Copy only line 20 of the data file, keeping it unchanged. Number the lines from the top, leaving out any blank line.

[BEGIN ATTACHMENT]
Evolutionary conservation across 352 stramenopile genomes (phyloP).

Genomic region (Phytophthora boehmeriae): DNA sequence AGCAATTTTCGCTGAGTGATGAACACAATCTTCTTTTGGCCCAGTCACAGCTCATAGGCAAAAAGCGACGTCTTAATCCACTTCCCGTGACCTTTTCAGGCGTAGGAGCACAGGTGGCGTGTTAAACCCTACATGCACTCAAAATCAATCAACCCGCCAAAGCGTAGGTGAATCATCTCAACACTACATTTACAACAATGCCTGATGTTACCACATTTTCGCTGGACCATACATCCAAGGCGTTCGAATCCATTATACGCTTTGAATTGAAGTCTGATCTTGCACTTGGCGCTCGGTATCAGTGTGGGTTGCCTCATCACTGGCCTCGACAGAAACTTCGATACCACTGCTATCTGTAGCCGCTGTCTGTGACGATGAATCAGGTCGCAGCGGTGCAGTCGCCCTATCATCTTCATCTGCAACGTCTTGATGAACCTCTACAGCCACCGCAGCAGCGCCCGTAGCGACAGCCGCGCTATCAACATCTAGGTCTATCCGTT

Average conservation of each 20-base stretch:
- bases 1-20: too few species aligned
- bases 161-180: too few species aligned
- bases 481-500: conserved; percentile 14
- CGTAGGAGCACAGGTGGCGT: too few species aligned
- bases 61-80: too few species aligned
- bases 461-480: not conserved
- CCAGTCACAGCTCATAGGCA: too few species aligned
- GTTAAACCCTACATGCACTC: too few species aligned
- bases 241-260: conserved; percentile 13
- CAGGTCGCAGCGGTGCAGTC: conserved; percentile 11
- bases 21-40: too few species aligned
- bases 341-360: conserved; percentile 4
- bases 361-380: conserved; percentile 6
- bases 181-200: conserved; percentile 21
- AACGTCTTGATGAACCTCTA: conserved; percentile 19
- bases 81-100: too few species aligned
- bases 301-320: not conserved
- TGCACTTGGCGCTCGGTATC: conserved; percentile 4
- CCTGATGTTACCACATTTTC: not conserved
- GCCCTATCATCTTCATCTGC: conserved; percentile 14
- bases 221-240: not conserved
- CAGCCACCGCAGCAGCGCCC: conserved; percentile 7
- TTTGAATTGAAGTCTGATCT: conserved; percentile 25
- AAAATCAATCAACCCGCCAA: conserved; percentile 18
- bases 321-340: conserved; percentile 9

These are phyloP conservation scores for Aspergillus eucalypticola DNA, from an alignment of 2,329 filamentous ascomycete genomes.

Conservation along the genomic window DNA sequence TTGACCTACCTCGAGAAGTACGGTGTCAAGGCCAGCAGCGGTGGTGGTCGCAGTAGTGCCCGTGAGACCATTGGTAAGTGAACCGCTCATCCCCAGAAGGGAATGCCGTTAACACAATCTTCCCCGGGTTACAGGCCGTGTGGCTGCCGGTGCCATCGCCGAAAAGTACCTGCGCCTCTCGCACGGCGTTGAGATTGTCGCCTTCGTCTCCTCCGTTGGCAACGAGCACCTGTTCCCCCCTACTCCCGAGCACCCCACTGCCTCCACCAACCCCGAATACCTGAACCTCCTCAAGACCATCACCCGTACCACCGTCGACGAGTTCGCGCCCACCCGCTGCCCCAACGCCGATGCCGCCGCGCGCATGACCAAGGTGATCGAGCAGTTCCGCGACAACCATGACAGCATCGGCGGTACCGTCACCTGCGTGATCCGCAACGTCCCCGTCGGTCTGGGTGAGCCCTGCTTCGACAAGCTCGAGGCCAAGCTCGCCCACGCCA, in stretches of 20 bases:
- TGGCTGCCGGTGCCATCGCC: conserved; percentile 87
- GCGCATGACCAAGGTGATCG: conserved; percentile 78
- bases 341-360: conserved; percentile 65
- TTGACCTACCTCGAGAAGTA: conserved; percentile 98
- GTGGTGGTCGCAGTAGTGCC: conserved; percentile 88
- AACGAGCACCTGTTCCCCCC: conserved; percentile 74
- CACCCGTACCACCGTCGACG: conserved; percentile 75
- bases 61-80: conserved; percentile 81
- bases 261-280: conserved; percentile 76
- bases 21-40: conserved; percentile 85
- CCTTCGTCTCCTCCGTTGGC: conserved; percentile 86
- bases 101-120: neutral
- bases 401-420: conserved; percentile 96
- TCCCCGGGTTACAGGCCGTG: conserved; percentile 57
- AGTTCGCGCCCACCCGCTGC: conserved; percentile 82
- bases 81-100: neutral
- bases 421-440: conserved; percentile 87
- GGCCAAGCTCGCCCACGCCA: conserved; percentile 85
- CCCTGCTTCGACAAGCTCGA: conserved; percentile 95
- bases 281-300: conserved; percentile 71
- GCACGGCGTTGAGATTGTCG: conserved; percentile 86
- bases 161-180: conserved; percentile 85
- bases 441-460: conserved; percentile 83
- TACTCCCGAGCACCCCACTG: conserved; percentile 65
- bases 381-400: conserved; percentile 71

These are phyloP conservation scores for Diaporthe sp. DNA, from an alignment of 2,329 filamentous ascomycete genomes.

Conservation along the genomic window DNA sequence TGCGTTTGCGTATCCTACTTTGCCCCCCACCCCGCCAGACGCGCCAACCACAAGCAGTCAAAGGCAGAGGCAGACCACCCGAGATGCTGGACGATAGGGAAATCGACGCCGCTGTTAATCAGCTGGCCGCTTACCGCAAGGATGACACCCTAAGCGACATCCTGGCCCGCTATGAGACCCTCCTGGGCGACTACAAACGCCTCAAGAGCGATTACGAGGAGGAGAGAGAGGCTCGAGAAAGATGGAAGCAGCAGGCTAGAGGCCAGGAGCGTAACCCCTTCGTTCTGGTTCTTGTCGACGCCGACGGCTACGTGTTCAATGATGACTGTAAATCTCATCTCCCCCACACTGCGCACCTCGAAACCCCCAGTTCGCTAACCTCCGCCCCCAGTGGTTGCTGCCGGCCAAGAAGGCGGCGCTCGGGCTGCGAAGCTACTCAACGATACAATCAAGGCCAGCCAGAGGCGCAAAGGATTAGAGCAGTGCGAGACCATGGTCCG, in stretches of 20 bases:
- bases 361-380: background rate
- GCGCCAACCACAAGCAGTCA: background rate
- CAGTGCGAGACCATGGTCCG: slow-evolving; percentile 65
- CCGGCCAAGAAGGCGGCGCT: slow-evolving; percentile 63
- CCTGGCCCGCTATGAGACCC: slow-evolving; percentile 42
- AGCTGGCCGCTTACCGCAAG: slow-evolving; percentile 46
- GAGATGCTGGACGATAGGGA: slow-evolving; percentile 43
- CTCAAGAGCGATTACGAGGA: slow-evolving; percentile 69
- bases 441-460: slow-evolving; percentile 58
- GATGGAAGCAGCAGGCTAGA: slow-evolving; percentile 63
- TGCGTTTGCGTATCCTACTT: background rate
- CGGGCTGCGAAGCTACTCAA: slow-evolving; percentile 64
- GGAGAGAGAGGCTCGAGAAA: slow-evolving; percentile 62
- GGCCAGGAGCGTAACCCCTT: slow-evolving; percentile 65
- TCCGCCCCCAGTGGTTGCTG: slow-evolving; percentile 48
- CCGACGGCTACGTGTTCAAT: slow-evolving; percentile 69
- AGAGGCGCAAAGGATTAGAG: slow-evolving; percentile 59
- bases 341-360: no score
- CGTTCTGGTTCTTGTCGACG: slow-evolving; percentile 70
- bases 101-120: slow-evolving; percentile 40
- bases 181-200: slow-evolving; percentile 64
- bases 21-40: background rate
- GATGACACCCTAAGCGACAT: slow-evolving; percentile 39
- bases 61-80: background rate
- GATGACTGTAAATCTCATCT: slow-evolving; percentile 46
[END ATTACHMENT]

- bases 301-320: not conserved